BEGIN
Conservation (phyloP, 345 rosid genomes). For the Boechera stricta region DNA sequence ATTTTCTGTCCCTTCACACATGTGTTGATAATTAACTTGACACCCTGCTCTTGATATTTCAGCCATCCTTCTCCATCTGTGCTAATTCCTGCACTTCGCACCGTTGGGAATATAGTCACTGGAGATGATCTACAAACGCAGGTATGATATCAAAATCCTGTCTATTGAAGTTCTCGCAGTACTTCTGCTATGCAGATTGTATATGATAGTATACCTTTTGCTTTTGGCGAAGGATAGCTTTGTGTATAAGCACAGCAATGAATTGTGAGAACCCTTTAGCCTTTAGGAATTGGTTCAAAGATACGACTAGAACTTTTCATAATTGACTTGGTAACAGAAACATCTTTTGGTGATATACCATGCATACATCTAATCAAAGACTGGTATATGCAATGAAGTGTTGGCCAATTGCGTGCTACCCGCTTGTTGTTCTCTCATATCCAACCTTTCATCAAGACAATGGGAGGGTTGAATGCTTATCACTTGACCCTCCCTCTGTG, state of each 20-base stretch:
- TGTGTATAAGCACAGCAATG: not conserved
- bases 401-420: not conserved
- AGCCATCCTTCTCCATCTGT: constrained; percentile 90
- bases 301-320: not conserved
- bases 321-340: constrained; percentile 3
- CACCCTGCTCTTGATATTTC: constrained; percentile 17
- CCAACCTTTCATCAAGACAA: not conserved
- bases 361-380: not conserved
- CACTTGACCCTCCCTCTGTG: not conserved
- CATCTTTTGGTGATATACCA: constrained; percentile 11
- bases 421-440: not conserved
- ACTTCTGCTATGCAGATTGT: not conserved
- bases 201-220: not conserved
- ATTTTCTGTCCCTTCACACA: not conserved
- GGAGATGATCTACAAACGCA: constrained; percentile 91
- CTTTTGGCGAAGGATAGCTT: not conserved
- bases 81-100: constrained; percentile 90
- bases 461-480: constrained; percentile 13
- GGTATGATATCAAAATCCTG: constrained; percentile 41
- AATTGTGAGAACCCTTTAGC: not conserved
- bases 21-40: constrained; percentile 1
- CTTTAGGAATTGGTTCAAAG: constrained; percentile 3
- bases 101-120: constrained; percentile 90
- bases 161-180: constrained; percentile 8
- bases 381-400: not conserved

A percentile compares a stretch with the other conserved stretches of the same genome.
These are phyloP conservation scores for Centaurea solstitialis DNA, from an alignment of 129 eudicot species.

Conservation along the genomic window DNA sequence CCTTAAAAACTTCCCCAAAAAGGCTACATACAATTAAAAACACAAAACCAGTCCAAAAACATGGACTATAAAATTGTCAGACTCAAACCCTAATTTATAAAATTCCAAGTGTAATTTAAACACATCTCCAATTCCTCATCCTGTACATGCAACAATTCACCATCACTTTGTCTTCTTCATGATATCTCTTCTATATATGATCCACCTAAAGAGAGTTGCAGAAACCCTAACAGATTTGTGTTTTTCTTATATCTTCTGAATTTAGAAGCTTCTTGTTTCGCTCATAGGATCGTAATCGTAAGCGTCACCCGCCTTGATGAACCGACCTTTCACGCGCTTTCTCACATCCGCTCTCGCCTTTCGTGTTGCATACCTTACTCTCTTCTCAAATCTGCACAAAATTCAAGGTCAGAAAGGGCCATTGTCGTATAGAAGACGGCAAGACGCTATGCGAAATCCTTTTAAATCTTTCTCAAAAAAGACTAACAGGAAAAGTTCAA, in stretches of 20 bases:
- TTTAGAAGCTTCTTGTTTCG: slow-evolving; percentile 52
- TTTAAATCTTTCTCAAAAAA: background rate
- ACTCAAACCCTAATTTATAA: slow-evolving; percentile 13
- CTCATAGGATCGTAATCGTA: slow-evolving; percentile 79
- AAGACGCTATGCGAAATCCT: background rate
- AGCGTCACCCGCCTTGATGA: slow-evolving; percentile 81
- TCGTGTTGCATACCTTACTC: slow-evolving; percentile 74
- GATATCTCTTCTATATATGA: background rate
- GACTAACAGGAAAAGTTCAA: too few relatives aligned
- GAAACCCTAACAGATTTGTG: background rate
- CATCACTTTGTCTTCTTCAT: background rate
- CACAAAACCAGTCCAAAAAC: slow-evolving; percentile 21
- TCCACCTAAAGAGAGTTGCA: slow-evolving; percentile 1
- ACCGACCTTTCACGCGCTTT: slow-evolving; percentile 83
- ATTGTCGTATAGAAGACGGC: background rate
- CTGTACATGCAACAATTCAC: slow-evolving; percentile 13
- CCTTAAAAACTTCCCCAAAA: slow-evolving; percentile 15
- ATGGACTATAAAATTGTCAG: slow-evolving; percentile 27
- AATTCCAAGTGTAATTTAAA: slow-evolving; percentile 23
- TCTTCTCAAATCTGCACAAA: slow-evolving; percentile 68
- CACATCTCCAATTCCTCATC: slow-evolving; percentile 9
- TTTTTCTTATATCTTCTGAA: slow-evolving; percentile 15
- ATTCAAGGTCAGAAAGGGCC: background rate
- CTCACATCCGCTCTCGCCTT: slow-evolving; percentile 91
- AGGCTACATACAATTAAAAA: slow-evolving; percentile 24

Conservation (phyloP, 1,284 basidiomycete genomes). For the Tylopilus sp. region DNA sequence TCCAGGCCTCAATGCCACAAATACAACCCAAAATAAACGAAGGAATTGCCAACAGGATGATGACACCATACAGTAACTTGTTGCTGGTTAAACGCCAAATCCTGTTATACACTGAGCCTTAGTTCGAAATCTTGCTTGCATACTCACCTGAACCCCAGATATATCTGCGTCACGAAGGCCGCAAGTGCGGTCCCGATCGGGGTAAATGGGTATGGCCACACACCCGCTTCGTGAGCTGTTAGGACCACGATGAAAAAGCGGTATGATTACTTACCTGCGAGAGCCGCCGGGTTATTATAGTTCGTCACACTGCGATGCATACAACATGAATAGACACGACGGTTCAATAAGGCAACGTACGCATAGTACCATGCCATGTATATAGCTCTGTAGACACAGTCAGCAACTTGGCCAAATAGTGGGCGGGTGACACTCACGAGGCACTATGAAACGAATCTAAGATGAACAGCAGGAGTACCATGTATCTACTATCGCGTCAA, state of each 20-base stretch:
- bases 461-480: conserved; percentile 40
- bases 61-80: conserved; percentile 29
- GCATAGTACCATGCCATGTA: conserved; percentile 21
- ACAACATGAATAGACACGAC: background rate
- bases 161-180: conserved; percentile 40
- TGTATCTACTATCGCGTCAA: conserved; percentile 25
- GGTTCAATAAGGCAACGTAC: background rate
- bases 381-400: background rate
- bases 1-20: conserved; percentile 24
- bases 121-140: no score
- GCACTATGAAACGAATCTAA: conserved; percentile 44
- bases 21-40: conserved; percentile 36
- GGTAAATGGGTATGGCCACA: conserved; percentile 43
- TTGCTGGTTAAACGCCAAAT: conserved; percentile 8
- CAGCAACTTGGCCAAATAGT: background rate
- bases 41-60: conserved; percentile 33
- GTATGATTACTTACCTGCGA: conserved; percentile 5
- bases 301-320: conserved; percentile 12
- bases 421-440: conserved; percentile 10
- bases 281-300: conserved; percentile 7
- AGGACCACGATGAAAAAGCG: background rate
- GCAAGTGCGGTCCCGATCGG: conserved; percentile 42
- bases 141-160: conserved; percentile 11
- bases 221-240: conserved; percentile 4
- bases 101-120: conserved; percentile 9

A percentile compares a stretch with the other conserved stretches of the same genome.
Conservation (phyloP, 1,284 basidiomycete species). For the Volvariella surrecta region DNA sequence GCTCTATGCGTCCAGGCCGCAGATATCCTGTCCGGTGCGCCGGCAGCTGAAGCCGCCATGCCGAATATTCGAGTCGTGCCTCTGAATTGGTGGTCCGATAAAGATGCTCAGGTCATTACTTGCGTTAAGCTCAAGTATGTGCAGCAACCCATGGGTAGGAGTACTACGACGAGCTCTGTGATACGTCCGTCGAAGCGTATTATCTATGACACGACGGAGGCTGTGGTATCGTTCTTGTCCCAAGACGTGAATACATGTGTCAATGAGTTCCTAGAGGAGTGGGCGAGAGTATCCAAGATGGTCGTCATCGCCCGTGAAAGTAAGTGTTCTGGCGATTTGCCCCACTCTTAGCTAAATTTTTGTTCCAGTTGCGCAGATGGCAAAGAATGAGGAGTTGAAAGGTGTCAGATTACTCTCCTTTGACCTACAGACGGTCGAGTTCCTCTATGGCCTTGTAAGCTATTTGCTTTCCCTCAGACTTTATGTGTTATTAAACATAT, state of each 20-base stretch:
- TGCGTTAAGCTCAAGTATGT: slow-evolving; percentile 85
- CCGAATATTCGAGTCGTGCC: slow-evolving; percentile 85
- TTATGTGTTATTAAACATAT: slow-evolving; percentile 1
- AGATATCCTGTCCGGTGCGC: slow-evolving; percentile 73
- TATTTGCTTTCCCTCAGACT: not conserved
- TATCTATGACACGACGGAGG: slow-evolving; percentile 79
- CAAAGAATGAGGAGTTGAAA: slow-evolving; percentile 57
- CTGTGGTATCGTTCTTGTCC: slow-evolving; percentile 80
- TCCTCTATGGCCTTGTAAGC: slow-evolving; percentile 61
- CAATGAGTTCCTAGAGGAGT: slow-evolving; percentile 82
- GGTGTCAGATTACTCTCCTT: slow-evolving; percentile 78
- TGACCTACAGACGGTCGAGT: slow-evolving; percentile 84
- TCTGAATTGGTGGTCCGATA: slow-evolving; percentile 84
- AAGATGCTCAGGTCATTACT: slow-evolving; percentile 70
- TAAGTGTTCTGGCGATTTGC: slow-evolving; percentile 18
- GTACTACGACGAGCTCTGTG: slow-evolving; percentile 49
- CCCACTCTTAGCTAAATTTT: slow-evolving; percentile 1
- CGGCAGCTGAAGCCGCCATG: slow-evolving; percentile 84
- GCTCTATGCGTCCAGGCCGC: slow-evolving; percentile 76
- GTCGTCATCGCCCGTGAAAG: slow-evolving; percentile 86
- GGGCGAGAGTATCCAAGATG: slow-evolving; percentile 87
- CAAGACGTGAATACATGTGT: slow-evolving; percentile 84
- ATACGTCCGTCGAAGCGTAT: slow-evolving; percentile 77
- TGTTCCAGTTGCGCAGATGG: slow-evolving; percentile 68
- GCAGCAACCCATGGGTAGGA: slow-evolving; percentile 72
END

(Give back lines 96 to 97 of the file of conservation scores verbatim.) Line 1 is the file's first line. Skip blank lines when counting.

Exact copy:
- AAGATGCTCAGGTCATTACT: slow-evolving; percentile 70
- TAAGTGTTCTGGCGATTTGC: slow-evolving; percentile 18